We are excited to share the following video clip, recorded at the FTC’s Now Hear This: Competition, Innovation, and Consumer Protection Issues in Hearing Health Care. In the video the executive directors of the Academy of Doctors of Audiology and the Hearing Loss Association of America, Stephanie Czuhajewski and Barbara Kelley (respectively) discuss HearingTracker.com, the leading independent hearing health resource for consumers with hearing loss.
Posts Categorized: General
A new generation of rechargeable battery technologies promises to make life easier for hearing aid consumers in 2017. When two new rechargeable hearing aid models and an innovative new retrofit rechargeable battery system hit the market in late 2016, consumers finally got a choice of options as easy and convenient to charge as your cell phone.
Today, the FDA issued the “Immediately in Effect Guidance Document: Conditions for Sale for Air-Conduction Hearing Aids,” which effectively ends federal enforcement of the hearing aid medical waiver. For those in the dark, the hearing aid medical waiver is a waiver that may be signed in lieu of having the required pre-hearing-aid-purchase medical evaluation.
Internet and iPhone connectivity may be the sizzle in today’s hearing aid market, but sound quality is still the steak. That’s one of many takeaways from a groundbreaking audiologist survey conducted this fall by Hearing Tracker and UBS Evidence Lab, the research arm of global investment banking giant UBS AG.
Remember Carl Fredricksen’s constant frustration with his hearing aids in the popular Pixar film Up? Unfortunately, there is some truth to Pixar’s depiction of hearing aids. Hearing aid feedback (loud squealing), excessive noise, and over-amplification can still be a problem. Anyone who has worn hearing aids for more than 5 years can recount numerous embarrassing occasions of older models squeaking in the middle of a dinner party or providing overwhelming amplification of car and wind noise.
When Oticon announced that its new OpnTM hearing aids would connect users to “the Internet of Things,” a lot of people scratched their heads. Many didn’t yet know exactly what the “IoT” was, much less what it might have to do with hearing aids.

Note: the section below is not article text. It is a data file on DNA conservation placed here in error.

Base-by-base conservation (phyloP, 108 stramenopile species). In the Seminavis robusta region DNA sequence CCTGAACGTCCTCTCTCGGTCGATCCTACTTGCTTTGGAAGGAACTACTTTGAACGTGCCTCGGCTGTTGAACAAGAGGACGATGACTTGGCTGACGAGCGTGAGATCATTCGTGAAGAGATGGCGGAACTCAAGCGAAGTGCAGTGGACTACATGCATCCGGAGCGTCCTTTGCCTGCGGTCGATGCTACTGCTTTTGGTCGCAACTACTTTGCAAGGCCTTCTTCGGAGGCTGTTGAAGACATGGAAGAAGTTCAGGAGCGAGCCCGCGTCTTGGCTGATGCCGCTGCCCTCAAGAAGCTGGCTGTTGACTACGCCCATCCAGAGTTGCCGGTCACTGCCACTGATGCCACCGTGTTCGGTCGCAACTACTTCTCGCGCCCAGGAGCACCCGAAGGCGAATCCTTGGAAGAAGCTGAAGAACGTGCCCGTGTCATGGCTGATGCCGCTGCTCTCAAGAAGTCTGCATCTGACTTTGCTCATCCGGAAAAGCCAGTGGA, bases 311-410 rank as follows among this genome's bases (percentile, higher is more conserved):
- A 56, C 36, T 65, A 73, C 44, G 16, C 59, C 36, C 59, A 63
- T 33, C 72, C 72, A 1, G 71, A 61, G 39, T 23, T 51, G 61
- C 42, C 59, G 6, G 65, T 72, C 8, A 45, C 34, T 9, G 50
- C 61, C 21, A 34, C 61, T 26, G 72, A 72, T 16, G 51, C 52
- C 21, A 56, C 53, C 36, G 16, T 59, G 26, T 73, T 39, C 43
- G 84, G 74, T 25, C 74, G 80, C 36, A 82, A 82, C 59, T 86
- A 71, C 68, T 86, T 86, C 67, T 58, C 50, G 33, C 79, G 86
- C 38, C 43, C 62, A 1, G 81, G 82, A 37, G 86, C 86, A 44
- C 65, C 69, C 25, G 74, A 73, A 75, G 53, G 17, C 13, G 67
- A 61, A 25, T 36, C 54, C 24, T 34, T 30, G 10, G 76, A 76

The concept is simple: the Opn hearing aids connect to the internet through an iPhone utilizing the new Oticon ON app. The hearing aids then interact with and trigger other internet-connected devices using the new IFTTT (If This Then That) protocol.
Unitron’s new Moxi Now hearing aid packs a lot of technology, including wireless ear-to-ear sound processing, into a smaller package than ever – about the size of two fat blueberries. The Sonova Group subsidiary says it’s 14% smaller than its closest competitor, making it the world’s smallest wireless receiver-in-the-canal (RIC) hearing aid.
Consumers are warming up to the idea of using rechargeable hearing aid batteries in place of the disposable zinc-air batteries required by most modern hearing devices. According to a recent Hearing Tracker survey, new rechargeable technologies – that provide longer battery life in smaller packages – are leading many hearing aid consumers to consider making the switch.
I am 84 and have used hearing aids for 25 years. Until 2014 they worked so well that I could almost ignore them. But then I learned unconditionally that “sometimes hearing aids are just not enough”! I.e. like when talking to doctors, lawyers, family, work men around the house, fill in the blanks, etc!
Nura, an Australian technology startup, has promoted Nura headphones on Kickstarter as a music-listening device that “automatically measures your hearing” and adjusts “to your unique hearing profile” – all in about 30 seconds. Earlier today, Nura’s crowdfunding campaign was named the “best funded Australian Kickstarter campaign ever” by Business Insider Australia. Nura’s Kickstarter page currently shows over 4000 backers and over 900 thousand dollars in pledges.